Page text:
For 7 years, VW software thwarted pollution regulations

FILE - In a Tuesday, May 5, 2015 file photo, Volkswagen CEO Martin Winterkorn addresses the shareholders during the annual shareholder meeting of the car manufacturer Volkswagen in Hannover, Germany. Winterkorn apologized Sunday, Sept. 20, 2015, after the Environmental Protection Agency said the German automaker skirted clean air rules by rigging emissions tests for about 500,000 diesel cars. "I personally am deeply sorry that we have broken the trust of our customers and the public," Volkswagen chief Martin Winterkorn said in a statement. (AP Photo/Frank Augstein, File)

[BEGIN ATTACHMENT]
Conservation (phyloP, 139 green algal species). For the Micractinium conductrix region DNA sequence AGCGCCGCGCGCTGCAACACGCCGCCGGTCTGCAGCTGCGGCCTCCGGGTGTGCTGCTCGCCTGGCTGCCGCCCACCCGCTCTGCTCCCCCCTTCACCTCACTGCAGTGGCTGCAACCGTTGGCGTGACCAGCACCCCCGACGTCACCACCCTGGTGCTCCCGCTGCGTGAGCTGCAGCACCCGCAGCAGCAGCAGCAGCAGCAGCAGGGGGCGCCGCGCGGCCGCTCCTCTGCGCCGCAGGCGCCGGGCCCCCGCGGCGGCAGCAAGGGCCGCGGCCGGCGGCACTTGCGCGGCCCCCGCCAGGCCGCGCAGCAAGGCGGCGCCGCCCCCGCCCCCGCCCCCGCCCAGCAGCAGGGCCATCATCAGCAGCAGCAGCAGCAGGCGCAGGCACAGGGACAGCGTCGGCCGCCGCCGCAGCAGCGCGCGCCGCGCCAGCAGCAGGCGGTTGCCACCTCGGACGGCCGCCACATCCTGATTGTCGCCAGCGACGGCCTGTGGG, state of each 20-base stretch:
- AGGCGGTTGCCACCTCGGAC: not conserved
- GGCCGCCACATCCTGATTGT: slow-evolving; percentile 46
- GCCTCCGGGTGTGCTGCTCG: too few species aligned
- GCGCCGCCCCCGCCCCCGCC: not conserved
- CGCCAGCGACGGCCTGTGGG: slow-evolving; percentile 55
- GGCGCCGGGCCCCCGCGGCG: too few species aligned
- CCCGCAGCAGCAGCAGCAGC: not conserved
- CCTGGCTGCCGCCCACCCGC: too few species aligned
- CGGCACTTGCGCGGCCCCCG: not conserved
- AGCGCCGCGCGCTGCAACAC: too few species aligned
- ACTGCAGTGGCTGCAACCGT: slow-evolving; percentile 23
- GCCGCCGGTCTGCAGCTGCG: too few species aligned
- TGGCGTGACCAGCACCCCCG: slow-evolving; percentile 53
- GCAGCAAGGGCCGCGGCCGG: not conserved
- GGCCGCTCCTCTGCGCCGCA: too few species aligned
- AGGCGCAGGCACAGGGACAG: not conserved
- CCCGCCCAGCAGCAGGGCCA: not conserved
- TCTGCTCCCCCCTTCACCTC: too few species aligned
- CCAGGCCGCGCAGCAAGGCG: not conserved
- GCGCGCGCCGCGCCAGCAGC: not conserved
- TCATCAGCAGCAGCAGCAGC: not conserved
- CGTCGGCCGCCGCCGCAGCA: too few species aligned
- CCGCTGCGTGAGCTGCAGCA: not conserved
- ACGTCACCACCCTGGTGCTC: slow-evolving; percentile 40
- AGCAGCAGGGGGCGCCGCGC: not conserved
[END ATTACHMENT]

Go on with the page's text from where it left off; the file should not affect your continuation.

DETROIT - Volkswagen became the world's top-selling carmaker trumpeting the environmental friendliness, fuel efficiency and high performance of diesel-powered vehicles that meet America's tough Clean Air laws.

VW's success story was so good that pollution-control advocates did their own tests, hoping to persuade other countries to enforce the same strict standards.

Instead, they got a foul-smelling surprise: In actual driving, the VWs spewed as much as 40 times more pollution from their tailpipes than allowed by the U.S. Environmental Protection Agency.

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